gruel

gruel

This walkway in the kitchens served as a natural refrigerator; the walls and placement blocked out the sun, but allows the cooling rain to filter into the hallway. It was quite cool all along this passage, which had doors lined all along the way that led to larders.

natural refrigerator

natural refrigerator

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Duchess Bake Shop, Edmonton

Yesterday afternoon, when I saw this post on Chowhound and saw Crazy White Girl With a Kitchen’s post and photos, I knew I HAD to stop by the Duchess Bake Shop after work. It is a stylish little place and makes a welcome addition to the shops and restaurants on 124th Street. (For those who are address-challenged and need visual landmarks to find their way around, the bakery is across the street from Koutouki Taverna.)

Look at these pretties! Can you guess what I picked up?

Duchess Bake Shop goodies

Duchess Bake Shop goodies

Oh yeah baby. Macarons and madeleines! Say goodbye to the diet (at least for the day). Hellooooo yummy sugar.

Duchess Bake Shop - macarons and madeleines

Duchess Bake Shop - macarons and madeleines

The madeleines I chose were lavender flavoured. I quite liked the floral flavour of the little sponge cake. I think I would have preferred them to be a tiny bit less dense, but I gave the other one to someone else to try and that person commented that the madeleine was very light tasting. At the bakery they told me the lavender came from Salt Spring Island.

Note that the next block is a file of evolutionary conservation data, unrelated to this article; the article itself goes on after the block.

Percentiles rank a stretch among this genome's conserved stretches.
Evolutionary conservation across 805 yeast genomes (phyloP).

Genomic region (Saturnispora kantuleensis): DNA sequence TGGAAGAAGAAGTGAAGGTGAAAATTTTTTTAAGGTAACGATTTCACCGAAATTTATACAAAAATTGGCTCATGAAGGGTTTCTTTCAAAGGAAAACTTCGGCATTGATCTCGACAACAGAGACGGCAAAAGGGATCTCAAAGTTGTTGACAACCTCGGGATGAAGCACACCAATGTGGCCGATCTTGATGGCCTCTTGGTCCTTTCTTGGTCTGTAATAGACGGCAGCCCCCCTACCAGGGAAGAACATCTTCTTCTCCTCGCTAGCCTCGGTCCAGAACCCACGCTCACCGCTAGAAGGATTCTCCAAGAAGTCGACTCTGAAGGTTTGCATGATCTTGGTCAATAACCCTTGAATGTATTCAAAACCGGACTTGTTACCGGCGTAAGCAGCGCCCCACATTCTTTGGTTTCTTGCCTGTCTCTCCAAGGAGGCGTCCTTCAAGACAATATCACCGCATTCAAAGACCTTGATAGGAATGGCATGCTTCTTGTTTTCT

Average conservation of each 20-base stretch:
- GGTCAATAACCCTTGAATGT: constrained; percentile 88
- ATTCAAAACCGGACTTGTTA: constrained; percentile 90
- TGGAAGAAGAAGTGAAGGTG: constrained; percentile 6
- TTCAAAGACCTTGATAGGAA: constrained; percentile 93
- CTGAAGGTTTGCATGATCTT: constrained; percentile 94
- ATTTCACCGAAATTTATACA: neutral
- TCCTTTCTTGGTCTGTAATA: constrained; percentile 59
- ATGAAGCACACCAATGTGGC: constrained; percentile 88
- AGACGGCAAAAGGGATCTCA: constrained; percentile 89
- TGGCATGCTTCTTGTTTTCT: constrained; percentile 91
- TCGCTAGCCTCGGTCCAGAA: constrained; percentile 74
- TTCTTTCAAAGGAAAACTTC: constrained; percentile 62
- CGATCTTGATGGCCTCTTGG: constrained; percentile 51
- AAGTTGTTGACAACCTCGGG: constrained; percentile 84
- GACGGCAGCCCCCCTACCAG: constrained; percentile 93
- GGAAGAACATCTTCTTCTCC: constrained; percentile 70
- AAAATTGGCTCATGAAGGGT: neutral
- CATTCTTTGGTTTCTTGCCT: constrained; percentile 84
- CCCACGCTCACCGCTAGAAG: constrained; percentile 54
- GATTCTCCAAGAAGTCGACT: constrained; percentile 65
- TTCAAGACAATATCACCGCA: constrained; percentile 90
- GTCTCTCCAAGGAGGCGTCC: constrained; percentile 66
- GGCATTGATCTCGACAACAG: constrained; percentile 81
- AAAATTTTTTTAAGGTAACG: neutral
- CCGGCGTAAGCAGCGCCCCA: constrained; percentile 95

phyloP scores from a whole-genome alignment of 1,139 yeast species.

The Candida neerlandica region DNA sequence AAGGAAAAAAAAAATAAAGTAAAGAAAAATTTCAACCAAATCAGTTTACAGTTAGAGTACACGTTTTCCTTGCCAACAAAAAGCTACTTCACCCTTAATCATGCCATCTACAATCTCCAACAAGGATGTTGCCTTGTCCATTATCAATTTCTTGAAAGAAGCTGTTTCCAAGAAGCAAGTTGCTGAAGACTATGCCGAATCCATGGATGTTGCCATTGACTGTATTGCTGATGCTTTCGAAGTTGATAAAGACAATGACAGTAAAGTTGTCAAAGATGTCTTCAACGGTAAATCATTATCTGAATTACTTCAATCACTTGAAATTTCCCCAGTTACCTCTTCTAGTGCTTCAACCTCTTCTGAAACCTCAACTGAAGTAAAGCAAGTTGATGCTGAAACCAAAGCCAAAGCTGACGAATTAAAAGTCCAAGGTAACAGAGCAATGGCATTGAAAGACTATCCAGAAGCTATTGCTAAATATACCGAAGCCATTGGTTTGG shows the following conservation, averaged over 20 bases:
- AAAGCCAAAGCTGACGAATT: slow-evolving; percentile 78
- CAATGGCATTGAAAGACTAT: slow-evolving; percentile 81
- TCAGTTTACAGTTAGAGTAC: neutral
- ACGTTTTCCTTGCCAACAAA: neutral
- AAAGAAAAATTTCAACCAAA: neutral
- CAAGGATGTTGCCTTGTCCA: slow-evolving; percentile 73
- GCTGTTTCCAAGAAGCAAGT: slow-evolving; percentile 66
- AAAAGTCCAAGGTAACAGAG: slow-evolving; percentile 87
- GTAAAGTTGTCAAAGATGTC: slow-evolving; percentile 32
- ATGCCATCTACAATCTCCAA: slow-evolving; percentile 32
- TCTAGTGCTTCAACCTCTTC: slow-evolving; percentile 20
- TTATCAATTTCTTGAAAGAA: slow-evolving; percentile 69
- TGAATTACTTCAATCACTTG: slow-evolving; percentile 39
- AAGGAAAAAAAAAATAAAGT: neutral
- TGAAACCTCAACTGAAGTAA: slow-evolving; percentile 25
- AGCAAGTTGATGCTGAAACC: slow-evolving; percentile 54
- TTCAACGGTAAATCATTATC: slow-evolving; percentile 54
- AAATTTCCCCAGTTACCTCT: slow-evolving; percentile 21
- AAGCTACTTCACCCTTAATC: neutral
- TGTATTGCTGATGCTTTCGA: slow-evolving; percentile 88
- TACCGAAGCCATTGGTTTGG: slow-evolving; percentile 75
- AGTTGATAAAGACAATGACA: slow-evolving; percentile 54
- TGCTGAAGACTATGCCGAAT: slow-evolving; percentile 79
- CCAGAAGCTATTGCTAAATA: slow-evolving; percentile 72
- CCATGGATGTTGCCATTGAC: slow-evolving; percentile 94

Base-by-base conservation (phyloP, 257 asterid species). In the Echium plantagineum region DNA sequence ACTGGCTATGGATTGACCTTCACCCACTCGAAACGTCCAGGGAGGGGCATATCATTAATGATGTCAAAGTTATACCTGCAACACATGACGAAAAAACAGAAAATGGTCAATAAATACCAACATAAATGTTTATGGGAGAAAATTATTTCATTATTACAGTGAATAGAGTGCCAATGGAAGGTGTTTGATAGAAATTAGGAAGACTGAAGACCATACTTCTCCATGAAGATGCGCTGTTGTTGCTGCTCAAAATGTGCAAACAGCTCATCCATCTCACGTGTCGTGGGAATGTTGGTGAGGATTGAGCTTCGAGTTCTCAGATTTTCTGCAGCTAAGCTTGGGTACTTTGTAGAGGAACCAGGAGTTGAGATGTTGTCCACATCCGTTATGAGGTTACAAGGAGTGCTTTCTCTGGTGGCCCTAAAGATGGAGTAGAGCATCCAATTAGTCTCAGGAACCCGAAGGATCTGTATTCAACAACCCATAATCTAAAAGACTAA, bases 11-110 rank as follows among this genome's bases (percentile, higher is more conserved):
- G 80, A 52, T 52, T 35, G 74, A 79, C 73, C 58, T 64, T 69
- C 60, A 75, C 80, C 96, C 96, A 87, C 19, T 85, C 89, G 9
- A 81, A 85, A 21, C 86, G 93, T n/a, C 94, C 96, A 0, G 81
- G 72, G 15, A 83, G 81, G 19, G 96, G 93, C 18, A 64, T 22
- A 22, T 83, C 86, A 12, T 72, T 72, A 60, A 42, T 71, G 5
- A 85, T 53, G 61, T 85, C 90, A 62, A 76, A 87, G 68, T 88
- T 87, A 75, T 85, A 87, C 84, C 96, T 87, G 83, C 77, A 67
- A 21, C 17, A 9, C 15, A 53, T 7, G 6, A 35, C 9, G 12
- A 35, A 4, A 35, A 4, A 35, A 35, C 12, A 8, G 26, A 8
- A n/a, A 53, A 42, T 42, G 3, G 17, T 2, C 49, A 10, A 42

They had three flavours of macarons available so I had to try them all. A lemon (which was fabulously lemony), a pistachio (excellent but maybe a touch too sweet for my preference), and a lavender (just a very faint floral taste, mostly tasted of vanilla). I ate one each, and gave the remainder to the aforementioned other person, who promptly scarfed one like a glutton instead of slowly enjoying it. Yeah, that person got a dirty look from me. Humph.